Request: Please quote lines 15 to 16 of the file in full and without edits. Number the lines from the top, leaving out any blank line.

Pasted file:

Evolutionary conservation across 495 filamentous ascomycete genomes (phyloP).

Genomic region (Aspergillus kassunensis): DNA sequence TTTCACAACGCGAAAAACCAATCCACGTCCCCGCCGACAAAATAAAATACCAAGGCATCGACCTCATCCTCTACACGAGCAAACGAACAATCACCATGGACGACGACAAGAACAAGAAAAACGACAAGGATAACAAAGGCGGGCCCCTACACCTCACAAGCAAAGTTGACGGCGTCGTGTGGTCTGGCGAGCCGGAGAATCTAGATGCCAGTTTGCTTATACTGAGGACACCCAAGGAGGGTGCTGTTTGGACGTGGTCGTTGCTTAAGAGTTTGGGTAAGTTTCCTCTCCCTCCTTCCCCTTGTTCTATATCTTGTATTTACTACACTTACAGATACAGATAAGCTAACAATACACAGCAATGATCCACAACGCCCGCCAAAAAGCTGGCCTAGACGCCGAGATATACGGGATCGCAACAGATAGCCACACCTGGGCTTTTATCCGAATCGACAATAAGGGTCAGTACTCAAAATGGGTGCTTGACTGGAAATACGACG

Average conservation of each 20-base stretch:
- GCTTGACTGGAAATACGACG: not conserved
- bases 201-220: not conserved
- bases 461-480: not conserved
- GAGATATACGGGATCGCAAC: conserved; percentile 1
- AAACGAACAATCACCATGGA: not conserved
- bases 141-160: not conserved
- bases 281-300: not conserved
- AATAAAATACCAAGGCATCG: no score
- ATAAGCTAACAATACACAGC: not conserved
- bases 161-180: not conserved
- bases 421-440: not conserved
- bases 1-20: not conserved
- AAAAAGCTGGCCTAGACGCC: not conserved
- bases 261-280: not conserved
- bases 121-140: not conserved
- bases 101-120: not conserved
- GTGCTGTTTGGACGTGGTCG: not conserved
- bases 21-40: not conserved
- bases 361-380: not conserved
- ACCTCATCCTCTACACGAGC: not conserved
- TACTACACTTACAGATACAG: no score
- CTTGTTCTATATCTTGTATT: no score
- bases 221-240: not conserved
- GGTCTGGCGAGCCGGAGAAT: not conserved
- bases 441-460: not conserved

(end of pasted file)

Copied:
- bases 1-20: not conserved
- AAAAAGCTGGCCTAGACGCC: not conserved